A daughter whose late mother left everything to animal charities won an appeal today against a ruling which meant she would receive nothing.
Heather Ilott's mother Melita Jackson died in July 2004 at the age of 70 and left a net estate of around £486,000.
After some pecuniary legacies the widow left the entirety of her residuary estate to The Blue Cross, the Royal Society for the Protection of Birds and the Royal Society for the Prevention of Cruelty to Animals.
But she had not made any provision for her only child, who was estranged from her mother at the time of her death.
Mrs Ilott succeeded in a Court of Appeal challenge today, winning a ruling which leading charities say they fear could have a "devastating" impact on future charitable giving.
Mother-of-five Mrs Ilott, 50, who lives in Great Munden, near Ware, Herts, in what were described as "modest circumstances", first challenged the will under the Inheritance (Provision for Family and Dependants) Act before District Judge Clive Million who found that it did not make reasonable provision for her.
He ordered that she should have £50,000 from the estate.
Mrs Ilott then asked the High Court to increase the sum but Mrs Justice Eleanor King allowed the cross appeal of the charities, leaving the daughter with nothing.
But three appeal judges, headed by Sir Nicholas Wall, president of the Family Division, have now overturned the High Court judge's decision.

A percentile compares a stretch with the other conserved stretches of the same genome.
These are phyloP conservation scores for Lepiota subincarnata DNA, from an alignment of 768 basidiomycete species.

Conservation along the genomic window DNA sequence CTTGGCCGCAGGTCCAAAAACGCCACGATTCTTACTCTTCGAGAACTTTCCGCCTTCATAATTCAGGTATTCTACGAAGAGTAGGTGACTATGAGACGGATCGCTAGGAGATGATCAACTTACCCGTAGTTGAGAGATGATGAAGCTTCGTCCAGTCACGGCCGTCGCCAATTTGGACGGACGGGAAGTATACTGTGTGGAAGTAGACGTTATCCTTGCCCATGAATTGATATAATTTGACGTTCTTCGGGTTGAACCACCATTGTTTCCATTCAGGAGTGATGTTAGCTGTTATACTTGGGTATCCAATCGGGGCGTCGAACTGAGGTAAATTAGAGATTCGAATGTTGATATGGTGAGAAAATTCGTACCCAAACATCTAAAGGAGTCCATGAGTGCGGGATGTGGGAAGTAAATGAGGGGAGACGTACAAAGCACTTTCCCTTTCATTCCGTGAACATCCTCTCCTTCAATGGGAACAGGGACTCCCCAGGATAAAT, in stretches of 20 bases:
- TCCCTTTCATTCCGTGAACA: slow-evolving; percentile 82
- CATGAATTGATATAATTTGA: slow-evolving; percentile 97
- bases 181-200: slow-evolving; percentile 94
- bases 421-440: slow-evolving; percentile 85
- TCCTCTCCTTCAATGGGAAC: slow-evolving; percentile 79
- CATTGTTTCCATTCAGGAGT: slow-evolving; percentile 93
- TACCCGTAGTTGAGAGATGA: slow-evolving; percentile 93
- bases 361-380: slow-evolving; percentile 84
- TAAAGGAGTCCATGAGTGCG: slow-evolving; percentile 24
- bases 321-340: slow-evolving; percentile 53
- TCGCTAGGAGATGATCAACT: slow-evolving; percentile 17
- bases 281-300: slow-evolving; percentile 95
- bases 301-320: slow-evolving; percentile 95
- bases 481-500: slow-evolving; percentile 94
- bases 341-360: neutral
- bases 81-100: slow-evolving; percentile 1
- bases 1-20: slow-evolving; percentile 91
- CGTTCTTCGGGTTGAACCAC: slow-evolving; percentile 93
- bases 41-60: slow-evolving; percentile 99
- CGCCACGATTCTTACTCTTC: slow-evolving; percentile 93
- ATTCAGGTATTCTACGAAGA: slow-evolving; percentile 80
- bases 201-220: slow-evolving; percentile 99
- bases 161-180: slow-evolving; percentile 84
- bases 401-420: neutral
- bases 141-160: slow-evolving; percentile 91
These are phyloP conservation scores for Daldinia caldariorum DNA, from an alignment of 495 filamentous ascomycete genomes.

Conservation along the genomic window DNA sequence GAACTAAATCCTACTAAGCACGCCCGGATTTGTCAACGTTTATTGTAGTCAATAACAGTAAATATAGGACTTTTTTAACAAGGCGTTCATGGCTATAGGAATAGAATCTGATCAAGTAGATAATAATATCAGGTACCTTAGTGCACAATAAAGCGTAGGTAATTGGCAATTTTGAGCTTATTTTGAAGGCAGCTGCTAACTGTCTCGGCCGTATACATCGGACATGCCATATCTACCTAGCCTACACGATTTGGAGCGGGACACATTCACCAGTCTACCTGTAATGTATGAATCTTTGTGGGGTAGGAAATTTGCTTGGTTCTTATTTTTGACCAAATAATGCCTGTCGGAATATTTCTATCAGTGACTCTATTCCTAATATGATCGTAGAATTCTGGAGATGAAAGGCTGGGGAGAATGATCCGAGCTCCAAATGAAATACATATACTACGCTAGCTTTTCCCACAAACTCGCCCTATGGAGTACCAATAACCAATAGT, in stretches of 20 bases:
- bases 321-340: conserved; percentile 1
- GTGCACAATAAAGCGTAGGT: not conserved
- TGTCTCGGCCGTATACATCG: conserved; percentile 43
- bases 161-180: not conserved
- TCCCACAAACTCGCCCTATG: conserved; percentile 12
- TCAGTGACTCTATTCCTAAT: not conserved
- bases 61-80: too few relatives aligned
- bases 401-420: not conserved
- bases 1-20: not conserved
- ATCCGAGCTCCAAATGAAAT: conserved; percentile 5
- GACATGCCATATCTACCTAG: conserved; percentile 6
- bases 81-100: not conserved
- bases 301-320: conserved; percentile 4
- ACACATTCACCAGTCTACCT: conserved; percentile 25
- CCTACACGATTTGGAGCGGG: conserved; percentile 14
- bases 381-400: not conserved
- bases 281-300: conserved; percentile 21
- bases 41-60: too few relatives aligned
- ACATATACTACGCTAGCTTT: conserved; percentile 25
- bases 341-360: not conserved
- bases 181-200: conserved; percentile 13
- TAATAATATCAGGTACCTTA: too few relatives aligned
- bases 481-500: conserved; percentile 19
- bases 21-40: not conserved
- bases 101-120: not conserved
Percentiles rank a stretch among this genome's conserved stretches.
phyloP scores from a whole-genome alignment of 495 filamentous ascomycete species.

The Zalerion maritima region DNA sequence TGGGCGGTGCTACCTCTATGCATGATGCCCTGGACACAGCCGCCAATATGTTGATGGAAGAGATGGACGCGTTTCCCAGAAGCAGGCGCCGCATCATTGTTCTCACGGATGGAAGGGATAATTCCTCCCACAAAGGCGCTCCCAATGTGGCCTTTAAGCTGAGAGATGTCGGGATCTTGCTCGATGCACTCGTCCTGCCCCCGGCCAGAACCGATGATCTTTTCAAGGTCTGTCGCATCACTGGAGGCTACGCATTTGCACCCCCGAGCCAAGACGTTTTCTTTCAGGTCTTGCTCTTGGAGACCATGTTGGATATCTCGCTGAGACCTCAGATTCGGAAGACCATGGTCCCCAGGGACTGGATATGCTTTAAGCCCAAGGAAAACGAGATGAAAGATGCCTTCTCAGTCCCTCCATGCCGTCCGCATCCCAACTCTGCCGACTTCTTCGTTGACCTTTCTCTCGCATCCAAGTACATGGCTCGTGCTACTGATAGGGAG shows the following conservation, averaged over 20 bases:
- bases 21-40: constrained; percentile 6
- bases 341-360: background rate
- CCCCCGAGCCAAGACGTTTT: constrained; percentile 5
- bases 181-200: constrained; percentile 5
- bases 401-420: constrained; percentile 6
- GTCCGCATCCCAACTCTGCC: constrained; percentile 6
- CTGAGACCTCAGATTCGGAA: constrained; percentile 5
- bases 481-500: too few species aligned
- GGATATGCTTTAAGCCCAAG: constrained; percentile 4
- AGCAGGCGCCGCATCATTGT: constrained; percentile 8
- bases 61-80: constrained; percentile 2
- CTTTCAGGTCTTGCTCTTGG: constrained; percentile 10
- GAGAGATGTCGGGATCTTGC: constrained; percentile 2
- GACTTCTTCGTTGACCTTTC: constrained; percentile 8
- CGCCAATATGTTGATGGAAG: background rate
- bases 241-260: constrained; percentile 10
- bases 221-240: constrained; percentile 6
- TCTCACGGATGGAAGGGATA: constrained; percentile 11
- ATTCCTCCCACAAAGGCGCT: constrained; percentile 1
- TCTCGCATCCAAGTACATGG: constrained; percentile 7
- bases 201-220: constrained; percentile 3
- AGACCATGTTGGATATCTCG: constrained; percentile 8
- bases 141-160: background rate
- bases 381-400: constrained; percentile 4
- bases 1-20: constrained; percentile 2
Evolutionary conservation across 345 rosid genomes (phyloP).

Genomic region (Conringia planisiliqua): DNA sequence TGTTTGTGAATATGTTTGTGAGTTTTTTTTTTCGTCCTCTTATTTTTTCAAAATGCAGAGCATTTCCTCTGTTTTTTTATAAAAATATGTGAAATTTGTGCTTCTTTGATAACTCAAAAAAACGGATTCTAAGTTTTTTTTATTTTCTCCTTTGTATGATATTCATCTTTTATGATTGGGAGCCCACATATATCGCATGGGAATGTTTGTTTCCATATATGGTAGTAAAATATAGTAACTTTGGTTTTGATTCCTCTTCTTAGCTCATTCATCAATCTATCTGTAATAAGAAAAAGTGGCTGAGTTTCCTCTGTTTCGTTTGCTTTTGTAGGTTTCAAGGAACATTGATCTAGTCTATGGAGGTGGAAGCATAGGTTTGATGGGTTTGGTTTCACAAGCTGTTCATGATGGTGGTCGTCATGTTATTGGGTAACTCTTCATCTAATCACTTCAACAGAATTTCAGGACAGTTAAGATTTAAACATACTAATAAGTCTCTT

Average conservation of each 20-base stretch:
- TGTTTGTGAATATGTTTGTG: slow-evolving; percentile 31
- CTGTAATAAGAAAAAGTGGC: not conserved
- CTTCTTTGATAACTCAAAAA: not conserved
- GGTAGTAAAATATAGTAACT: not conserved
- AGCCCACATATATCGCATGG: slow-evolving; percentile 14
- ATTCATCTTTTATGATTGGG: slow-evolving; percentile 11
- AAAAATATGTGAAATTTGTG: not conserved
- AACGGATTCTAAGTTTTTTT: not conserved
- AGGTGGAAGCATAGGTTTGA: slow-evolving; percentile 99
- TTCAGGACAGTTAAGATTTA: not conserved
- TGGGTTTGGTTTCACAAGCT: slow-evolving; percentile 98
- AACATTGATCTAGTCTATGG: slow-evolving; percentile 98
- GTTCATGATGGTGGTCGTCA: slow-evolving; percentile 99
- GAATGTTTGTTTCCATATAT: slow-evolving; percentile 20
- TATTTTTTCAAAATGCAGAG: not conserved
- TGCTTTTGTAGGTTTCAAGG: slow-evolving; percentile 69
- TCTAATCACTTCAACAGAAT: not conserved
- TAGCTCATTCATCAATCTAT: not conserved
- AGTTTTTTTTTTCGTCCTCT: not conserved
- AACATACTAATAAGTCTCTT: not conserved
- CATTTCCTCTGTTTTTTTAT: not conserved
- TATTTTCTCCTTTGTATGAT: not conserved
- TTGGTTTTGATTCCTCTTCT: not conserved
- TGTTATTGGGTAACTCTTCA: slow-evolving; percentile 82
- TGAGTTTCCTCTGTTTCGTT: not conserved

Sir Nicholas, sitting in London with Lady Justice Arden and Lady Justice Black, said: "In my view the district judge was entitled to find that the absence of provision for the appellant was unreasonable, and the judge was plainly wrong to reverse him."
He directed that Mrs Ilott's appeal over the size of the sum awarded by the district judge should now be heard by a High Court judge.
But he emphasised: "Whilst this is an outcome which I would direct, I would urge the parties to consider carefully whether a further hearing is in anyone's interests.
"No doubt substantial additional costs will be incurred, and compromise, now that the appellant has won her major point, must be in the interests of everyone."
Lady Justice Arden said that Giles Harrap, counsel representing the charities at the appeal, had not "made good" his submission that the conclusion of the district judge "wrongly diminished the respect that ought to be accorded to testamentary freedom and introduced an undesirable element of uncertainty which made it difficult and costly for practitioners to advise tastators".
She said it was clear Parliament "intended that an adult child should be able to bring a claim even if was possible for him or her to subsist without making a claim on the estate".
Lady Justice Black said: "The district judge set out the relevant factors and I am not persuaded that he failed thereafter to take them into account in arriving at his value judgment, nor am I persuaded that he gave undue weight to the unreasonableness of the deceased's actions or allowed financial need to dictate the outcome without putting it into the context of all the circumstances of the case.
"In my view it has not been demonstrated that the decision he reached was plainly wrong."Reuse content